LA Animal Services has been recognized with the Touchstone award from Best Friends Animal Society, a national animal welfare organization dedicated to ending the killing of dogs and cats in America’s shelters.

LA Animal Services is a member of the Best Friends Network, which comprises more than 3,300 animal shelters, spay/neuter organizations, and other 501(c)(3) public charity rescue groups across the country working to save the lives of dogs and cats in their communities.

Together, Best Friends and its network partners are working to achieve no-kill for dogs and cats nationwide by 2025. Reaching this goal will mean that every shelter in America is getting the community support it needs to save every dog and cat who can be saved. It means healing the animals who can be healed, treating behaviors that can be treated, and prioritizing public health, safety, and a high quality of life for both pets and people in our communities. When a shelter is saving at least 90% of the dogs and cats that come through its doors, that shelter is designated as no-kill. A no-kill community is a city or town in which every brick-and-mortar shelter serving or located within that community has reached a 90% save rate or higher and adheres to the no-kill philosophy.

LA Animal Services was selected for the Touchstone Award based on national shelter data and work from calendar year 2020 (compared to 2019). National, state, and shelter level data can be found on the pet lifesaving dashboard published by Best Friends.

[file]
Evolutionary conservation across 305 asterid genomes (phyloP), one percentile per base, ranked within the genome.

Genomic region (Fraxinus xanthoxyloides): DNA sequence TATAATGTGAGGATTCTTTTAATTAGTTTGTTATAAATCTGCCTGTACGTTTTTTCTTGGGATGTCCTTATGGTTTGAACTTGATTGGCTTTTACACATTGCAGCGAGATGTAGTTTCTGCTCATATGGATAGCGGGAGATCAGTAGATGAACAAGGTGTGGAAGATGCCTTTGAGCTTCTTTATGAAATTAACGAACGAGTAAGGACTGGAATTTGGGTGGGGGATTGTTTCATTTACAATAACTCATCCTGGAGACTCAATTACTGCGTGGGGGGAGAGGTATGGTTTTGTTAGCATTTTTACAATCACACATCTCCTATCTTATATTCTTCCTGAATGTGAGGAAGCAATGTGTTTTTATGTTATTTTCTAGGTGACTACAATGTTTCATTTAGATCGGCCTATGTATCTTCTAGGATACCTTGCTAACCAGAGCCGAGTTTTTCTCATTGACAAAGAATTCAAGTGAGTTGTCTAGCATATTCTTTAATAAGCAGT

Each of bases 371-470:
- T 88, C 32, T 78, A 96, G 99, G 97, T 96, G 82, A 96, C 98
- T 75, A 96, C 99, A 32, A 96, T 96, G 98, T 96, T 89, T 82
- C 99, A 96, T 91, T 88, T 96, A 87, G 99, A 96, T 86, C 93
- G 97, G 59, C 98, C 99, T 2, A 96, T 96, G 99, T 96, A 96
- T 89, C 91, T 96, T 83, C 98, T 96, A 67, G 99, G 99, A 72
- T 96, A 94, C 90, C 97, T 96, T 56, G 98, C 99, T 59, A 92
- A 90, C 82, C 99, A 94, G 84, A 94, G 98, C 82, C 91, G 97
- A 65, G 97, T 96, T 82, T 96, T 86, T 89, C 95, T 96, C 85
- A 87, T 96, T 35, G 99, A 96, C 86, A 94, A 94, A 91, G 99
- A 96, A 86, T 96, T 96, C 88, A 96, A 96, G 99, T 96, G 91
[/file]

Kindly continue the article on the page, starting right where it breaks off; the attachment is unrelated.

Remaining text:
“It’s incredible to see so many shelters around the nation taking dramatic steps to increase lifesaving,” said Brent Toellner, senior director, national programs for Best Friends Animal Society. “Whether it be through new programming, progressive leadership or better collaborative partnerships, these groups are showing that lifesaving success is possible regardless of a shelter’s size or location.”

“With Best Friends we have built a coalition of more than 140 partners dedicated to working with us in creating a safety net for the animals most in need of our shelters,” said Dana Brown, Interim General Manager for LA Animal Services. “We’ve learned that collaboration is key, between shelters and the community — rescue partners, volunteers, adopters, and fosters — and these relationships are critical for us in our life saving efforts to continue to assist and care for ‘both ends of the leash’ — pets and the people who love them.”

Toellner added: “It’s going to take embracing all models of lifesaving, as well as maximizing collaboration with and support of each other to reach our goal of ending the killing of pets in shelters by 2025. But with so much progress being made, getting our nation to a point where it has finally put a stop to the unnecessary deaths of animals in shelters not only seems possible, but inevitable.”

For more information about Los Angeles Animal Services, visit

Submitted by Animal Services